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Renal function and nonvertebral fracture risk in multiethnic women: the Women's Health Initiative (WHI).
Published Web Locationhttp://10.0.3.239/s00198-011-1667-1
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UnlabelledTo examine the association between renal function and fracture in multiethnic women, we studied postmenopausal women enrolled in the Women's Health Initiative. Postmenopausal White women with mild renal dysfunction were at increased risk of nonvertebral fracture; this association was at least partially explained by effects of renal dysfunction on chronic inflammation. Reduced renal function appeared to increase fracture risk among Black women, but there was little evidence to support this association among other racial/ethnic groups.
IntroductionThe purpose of this study was to determine whether renal function is associated with fracture risk within racial/ethnic groups.
MethodsA nested case-control study was conducted among 93,673 postmenopausal women; incident nonvertebral fractures were identified in 362 Black, 183 Hispanic, 110 Asian, and 45 American-Indian women. A random sample of 395 White women with incident nonvertebral fracture was chosen. One nonfracture control for each case was selected (matched on age, race/ethnicity, and blood draw date). Cystatin C levels were measured using baseline serum, and estimated glomerular filtration rate calculated (eGFR(cys-c)).
ResultsEach 1 SD increase in cystatin C was associated with a 1.2-fold increased risk of fracture among White women (adjusted odds ratios [OR], 1.23; 95% confidence intervals [CI], 1.04-1.46). The OR of fracture was 1.16 (95% CI, 0.85-1.58) among women with eGFR(cys-c) 60-90 mL/min/1.73 m(2) and 2.46 (95% CI, 1.16-5.21) among those with eGFR(cys-c) <60 mL/min/1.73 m(2) compared to the reference group (eGFR(cys-c) >90 mL/min/1.73 m(2)) (p trend = 0.05). The association was reduced after adjustment for cytokine TNFα soluble receptors (OR, 1.62; 95% CI, 0.59-4.46 for eGFR(cys-c) <60 mL/min/1.73 m(2)). Among Blacks, there was an association between cystatin C and fracture risk (OR per 1 SD increase, 1.15; 95% CI, 1.00-1.32); after adjustment, this association was only modestly attenuated, but no longer statistically significant. There was no evidence of significant associations among Hispanic, Asian, or American-Indian women.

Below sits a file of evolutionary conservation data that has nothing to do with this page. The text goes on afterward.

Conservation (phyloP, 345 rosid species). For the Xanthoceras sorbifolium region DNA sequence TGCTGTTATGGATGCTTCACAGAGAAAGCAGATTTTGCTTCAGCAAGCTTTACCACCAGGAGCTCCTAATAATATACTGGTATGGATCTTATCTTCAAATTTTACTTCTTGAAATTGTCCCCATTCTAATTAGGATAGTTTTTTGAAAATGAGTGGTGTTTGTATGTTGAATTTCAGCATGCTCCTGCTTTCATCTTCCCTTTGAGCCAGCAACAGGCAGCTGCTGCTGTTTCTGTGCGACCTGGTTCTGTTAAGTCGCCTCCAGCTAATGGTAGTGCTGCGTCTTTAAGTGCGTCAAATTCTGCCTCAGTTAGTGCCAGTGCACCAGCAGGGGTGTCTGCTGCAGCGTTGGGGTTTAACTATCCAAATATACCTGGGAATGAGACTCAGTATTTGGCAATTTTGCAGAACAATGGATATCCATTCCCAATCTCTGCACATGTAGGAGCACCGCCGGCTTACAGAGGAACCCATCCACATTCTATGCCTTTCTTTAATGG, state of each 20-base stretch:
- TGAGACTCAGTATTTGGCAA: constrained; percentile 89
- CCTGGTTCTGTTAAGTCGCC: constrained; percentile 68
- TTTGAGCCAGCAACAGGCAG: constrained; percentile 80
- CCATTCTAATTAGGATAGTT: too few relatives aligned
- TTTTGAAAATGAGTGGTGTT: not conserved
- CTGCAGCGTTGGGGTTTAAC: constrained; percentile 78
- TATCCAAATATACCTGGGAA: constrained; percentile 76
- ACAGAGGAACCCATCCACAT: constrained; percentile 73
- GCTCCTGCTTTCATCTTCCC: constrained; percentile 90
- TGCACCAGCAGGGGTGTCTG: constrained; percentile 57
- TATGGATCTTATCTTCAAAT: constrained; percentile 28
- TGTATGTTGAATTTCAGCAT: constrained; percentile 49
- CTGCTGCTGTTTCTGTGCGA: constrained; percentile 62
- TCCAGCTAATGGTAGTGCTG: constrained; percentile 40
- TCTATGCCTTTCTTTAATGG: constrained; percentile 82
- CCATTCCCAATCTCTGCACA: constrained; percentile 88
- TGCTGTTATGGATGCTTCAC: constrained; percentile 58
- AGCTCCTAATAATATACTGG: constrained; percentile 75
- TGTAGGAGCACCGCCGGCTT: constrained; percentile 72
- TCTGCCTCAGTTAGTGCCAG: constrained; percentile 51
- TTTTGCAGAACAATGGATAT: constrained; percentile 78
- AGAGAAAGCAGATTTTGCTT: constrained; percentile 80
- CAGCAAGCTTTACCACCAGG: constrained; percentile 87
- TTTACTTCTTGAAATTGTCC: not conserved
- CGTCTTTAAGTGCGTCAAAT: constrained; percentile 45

ConclusionPostmenopausal White women with mild renal dysfunction are at increased risk of nonvertebral fracture. Effects of renal function on chronic inflammation may mediate this association. Reduced renal function may increase fracture risk among Black women, but there was little evidence to support this association among other racial/ethnic groups.
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